Hochzeitsschwur

English

Wedding Vow (Game of Thrones)

“In the sight of the Seven, I hereby seal these two souls, binding them as one for eternity. Look upon one another and say the words.”

Father. Smith. Warrior. Mother. Maiden. Crone. Stranger. I am his/hers, and s/he is mine, from this day, until the end of my days.

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German

Hochzeitsschwur

"Vor den1 Sieben vereine2 ich hiermit diese zwei Seelen,
und verbinde sie zu einer für die Ewigkeit. Seht euch an und sprecht die Worte."

Vater, Schmied, Krieger, Mutter, Jungfer, Krone, Fremder. Ich bin sein/ihr, und sie/er ist mein, von diesem Tag an, bis zum Ende meiner Tage.

  • 1. wörtl. "Im Sichtfeld der"
  • 2. wörtl. "besiegle", "feiere", "mache feierlich"
Submitted by Sciera on Mon, 11/02/2013 - 15:57
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SilentRebel83     February 11th, 2013

Ack! It's actually an error lol. Good thing you picked that up. I must of been out of it when I added the lyrics Stare
The line should of read, "I hereby SEAL these two souls..."

Oh, and thanks for translating it!!! Big smile

Sciera     February 11th, 2013

You're welcome ^^
"to seal souls" still doesn't make sense in german, though, especially since I'm not sure which of its meanings is meant here. Does "seal" here mean "secure", "solemnize" or "make solemn"? All of that doesn't fit...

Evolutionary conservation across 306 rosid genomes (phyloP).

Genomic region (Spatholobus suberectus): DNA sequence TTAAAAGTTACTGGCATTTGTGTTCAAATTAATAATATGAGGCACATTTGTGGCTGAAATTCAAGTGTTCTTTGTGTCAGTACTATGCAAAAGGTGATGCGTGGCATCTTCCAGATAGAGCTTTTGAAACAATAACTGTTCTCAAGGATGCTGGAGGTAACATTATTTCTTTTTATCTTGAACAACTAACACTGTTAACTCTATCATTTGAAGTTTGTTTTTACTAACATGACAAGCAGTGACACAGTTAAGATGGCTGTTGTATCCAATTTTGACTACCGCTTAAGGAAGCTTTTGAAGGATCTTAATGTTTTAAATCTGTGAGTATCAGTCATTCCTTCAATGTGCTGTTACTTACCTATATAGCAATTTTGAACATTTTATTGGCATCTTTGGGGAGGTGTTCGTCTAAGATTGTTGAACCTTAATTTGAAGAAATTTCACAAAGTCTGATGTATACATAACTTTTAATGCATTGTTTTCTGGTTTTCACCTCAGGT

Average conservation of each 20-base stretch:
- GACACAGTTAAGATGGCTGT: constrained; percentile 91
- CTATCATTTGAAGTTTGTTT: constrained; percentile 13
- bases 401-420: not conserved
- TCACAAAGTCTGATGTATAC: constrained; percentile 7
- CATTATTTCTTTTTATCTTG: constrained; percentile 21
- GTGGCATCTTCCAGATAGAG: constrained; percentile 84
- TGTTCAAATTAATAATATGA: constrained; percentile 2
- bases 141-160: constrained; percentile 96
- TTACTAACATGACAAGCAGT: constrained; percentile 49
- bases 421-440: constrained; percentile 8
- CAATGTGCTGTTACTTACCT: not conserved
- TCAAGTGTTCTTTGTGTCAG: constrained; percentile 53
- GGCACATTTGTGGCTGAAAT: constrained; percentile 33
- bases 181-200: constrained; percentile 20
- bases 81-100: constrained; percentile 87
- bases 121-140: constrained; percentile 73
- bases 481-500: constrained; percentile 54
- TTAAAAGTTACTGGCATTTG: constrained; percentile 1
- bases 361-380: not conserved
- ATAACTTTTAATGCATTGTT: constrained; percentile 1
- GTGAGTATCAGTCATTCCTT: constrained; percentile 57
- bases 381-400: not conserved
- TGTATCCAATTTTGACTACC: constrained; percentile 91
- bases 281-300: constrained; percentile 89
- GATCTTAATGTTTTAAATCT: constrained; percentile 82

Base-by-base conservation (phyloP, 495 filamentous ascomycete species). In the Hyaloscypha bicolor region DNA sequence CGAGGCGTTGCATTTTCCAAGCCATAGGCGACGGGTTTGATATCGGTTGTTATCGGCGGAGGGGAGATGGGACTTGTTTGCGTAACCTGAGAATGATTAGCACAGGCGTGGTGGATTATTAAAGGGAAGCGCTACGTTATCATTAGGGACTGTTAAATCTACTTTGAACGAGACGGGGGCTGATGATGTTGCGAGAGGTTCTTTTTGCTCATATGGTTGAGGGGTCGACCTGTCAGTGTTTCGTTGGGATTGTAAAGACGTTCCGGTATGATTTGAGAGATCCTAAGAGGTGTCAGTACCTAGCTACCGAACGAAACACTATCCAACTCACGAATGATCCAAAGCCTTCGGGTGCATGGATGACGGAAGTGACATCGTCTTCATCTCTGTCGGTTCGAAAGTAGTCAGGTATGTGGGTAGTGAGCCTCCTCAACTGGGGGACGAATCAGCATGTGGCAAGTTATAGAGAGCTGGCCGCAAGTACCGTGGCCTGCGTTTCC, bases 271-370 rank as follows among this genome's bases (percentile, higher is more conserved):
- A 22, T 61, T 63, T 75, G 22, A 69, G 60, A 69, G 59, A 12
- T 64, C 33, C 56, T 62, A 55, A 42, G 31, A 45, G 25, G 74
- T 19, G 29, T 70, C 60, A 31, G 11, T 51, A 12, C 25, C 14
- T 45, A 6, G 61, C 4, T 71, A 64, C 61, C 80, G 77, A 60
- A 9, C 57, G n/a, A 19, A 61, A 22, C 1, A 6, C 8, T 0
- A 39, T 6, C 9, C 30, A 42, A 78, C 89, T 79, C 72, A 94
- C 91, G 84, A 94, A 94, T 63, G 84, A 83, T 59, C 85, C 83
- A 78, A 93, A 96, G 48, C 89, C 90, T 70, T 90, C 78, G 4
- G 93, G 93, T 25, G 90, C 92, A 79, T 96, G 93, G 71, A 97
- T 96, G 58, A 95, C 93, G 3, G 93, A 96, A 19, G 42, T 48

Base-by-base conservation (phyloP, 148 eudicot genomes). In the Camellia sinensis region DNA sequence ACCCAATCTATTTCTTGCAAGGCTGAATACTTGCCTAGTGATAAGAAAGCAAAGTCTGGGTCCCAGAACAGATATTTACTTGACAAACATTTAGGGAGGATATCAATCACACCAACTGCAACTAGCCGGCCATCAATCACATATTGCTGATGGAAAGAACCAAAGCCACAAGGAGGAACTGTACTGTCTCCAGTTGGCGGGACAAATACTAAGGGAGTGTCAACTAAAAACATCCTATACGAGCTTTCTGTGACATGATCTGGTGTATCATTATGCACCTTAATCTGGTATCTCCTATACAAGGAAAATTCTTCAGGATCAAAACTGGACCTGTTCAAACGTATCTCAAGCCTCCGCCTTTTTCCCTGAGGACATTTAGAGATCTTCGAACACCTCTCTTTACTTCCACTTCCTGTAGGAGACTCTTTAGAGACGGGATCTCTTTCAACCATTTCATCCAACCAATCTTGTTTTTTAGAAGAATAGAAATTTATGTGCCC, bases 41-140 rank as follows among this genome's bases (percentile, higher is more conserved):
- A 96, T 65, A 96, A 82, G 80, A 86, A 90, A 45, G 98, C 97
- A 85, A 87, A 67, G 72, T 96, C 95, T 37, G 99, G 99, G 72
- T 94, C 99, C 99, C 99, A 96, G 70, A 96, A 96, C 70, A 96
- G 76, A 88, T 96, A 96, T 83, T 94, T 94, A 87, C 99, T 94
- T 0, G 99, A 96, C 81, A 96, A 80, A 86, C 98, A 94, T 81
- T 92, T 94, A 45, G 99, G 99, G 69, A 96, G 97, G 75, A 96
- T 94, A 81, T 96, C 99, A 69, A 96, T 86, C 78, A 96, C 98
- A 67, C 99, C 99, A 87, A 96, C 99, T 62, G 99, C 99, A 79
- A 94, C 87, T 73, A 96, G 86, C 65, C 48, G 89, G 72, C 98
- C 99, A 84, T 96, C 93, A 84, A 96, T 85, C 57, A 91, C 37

SilentRebel83     February 11th, 2013

That's a good question. I remember there was a word used when I attended a wedding in Germany. Would the word "gesiegelt" make any sense?

Sciera     February 11th, 2013

No, that would be a participle of "siegeln", and that word means "to put a seal on something", and I have never heard that word being used in the context of marriage.
There also is "besiegeln" (e.g. "to seal a fate") and "versiegeln (e.g. "to secure (a letter etc.)").

In that context "vereinen" ("unite") would fit but I'm not sure if "seal" can mean that.

Frederick     February 11th, 2013

"To seal these souls", in this context, would be synonymous with "to bind these souls", as we're referring to a marriage.

SilentRebel83     February 11th, 2013

"Sciera" wrote:
No, that would be a participle of "siegeln", and that word means "to put a seal on something", and I have never heard that word being used in the context of marriage.

Forgot to mention that it was a LDS (Mormonen) wedding I attended hehe. Unlike traditional marriages where the phrase "til death do you part" is used, sie glauben aber, dass sie durch Gottes Vollmacht „gesiegelt“ oder miteinander verbunden werden koennen, damit sie auch in der Ewigkeit zusammen/vereint sein koennen...
Somewhat similar to the traditions of the "The Seven" in Game of Thrones, but without the "Gottes Vollmacht" involved.

EDIT: @Frederick --> that's right, but I think to put it in context with German, it's interpreted differently -- at least I assume it is.

Sciera     February 11th, 2013

I found the mormons mentioned here, too: http://www.merriam-webster.com/dictionary/seal
But I have no idea how to express that in german.

@Frederick: If it's a synonyme I guess using "vereinen" here is the best expression.